Though pastoral ministry initially was his goal, since being at IBAD he now feels God leading him to be an evangelist. “Within four walls, we do very little,” he says with conviction. “It will be better for me to be an evangelist.” His vision is to unite the youth attending area churches and send them to rural, mountainous areas of Brazil to witness.

Part of Pedro’s ministry vision involves outreaches of compassion. He says, “If someone is hungry and you tell them, ‘Jesus saves and the kingdom of God is here,’ they will answer, ‘OK, but where?’” To preach about Christ but fail to reach out with compassion for the needy is worthless, he believes. “The Great Commission doesn’t just go after the soul, but after the whole man,” Pedro adds.

“The Holy Spirit can give me strength, reveal His will for my life, and shine His light so that I may know how to speak only the truth and write only what I should write," Pedro says. "We know the Holy Spirit is a Person who enables each of us for a certain purpose. You can look through the Old and New Testaments and see how the Holy Spirit enabled people to do God’s will. I want Him to enable me put into practice what God has put on my heart.”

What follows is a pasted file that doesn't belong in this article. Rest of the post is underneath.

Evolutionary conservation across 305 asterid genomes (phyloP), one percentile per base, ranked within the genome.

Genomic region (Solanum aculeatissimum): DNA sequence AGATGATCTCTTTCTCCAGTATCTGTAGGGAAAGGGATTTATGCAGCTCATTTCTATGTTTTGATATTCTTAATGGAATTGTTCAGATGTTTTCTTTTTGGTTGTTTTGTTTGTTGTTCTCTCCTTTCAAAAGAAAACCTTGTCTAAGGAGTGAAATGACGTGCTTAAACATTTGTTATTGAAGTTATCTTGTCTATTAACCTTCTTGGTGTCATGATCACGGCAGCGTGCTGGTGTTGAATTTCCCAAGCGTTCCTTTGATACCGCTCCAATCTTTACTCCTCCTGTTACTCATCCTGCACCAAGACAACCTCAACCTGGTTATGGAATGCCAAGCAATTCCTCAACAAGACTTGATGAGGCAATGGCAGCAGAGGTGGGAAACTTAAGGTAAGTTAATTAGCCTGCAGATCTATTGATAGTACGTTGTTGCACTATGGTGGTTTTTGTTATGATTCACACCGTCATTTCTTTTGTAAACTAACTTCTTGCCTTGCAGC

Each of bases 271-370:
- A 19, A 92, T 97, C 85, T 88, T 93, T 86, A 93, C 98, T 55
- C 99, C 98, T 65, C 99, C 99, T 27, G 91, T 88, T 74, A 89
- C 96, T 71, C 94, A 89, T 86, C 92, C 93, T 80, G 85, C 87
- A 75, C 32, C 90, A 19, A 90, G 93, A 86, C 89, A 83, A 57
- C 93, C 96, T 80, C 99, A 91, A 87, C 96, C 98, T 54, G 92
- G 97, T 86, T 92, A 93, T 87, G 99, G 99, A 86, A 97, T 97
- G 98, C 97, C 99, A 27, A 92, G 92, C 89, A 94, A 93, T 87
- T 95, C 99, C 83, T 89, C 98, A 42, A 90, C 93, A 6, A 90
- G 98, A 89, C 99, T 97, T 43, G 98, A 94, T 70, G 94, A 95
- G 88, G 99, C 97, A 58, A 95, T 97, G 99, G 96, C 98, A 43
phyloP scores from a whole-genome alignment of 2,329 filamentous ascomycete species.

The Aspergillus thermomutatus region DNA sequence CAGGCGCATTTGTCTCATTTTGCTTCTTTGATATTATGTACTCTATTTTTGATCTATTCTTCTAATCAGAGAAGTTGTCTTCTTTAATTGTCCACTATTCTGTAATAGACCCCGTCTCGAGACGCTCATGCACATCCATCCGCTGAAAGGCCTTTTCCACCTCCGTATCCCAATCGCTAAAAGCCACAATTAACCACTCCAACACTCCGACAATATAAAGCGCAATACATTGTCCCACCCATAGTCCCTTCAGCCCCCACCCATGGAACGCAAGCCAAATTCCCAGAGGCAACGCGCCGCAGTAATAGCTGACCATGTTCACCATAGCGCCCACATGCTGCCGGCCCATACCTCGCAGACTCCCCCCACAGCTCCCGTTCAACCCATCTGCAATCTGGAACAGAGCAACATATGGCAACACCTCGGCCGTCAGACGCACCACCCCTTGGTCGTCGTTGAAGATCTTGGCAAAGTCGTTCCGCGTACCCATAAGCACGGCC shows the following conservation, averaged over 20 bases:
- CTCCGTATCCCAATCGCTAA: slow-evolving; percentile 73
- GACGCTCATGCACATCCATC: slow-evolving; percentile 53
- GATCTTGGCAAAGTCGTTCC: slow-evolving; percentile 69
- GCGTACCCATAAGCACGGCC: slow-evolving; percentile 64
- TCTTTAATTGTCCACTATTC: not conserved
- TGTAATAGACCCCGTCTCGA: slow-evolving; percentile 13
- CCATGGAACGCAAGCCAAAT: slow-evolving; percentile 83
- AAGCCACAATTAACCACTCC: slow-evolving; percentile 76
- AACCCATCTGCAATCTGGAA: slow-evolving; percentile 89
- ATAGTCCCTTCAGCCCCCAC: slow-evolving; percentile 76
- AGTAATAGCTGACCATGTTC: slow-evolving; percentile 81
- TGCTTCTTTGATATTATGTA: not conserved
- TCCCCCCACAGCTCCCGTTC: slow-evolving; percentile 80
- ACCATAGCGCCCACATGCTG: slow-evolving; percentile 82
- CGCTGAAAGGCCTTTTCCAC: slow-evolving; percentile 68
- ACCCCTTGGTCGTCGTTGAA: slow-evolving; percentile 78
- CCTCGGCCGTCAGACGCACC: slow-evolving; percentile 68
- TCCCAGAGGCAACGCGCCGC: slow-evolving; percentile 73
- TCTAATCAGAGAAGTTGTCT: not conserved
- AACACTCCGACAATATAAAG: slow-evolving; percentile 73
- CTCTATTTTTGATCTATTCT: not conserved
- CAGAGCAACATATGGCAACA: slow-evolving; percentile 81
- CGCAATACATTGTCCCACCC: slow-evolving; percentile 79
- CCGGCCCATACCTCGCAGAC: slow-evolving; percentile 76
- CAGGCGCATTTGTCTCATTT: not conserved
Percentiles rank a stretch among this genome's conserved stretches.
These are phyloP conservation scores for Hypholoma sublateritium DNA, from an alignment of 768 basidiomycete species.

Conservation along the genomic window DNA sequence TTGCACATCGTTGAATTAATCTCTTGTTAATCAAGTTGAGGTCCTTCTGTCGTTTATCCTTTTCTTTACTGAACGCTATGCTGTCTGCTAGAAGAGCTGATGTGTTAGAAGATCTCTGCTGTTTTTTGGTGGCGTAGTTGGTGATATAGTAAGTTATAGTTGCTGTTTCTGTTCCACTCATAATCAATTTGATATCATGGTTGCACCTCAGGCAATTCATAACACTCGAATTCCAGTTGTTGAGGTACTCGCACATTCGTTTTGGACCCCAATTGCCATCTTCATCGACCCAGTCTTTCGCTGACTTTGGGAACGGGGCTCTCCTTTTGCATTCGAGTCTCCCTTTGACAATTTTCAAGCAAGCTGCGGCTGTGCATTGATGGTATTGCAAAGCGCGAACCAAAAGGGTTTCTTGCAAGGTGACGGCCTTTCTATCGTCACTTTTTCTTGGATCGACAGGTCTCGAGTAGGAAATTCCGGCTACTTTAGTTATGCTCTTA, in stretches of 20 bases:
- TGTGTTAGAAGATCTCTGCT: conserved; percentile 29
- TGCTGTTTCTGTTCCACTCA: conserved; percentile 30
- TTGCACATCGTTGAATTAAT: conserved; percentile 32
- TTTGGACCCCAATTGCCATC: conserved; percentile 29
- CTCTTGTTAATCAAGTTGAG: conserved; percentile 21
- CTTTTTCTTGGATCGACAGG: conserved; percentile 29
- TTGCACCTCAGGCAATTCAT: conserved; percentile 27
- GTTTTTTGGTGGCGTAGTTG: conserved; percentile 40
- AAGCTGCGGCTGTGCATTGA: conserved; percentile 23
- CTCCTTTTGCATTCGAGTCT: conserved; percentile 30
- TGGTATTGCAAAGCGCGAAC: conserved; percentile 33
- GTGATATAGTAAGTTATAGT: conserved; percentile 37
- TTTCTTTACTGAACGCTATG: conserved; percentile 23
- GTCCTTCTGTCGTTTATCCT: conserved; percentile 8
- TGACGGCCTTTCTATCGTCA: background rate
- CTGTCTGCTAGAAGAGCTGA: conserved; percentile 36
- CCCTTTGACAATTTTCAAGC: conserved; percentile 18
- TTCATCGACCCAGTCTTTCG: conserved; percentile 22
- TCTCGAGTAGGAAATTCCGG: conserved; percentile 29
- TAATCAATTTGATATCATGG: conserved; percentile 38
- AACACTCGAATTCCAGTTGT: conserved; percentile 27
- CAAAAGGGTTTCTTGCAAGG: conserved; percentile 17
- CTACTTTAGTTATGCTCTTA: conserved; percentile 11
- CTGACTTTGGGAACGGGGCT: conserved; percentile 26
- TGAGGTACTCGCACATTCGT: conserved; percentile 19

Pedro’s words echo those of many students at IBAD. They come from humble circumstances and remote locations. Often they are looked down on by society. Yet under God’s leading and anointing they are rising up — an army of world-changers with a passion to reach Brazil and beyond with the message of Christ. Their enthusiasm and commitment serve as both an example and a challenge to arise and move forward to reach the lost.

Pictured: George O. Wood (left), general superintendent of AG USA, greets José Wellington, general superintendent of the Brazil Assemblies of God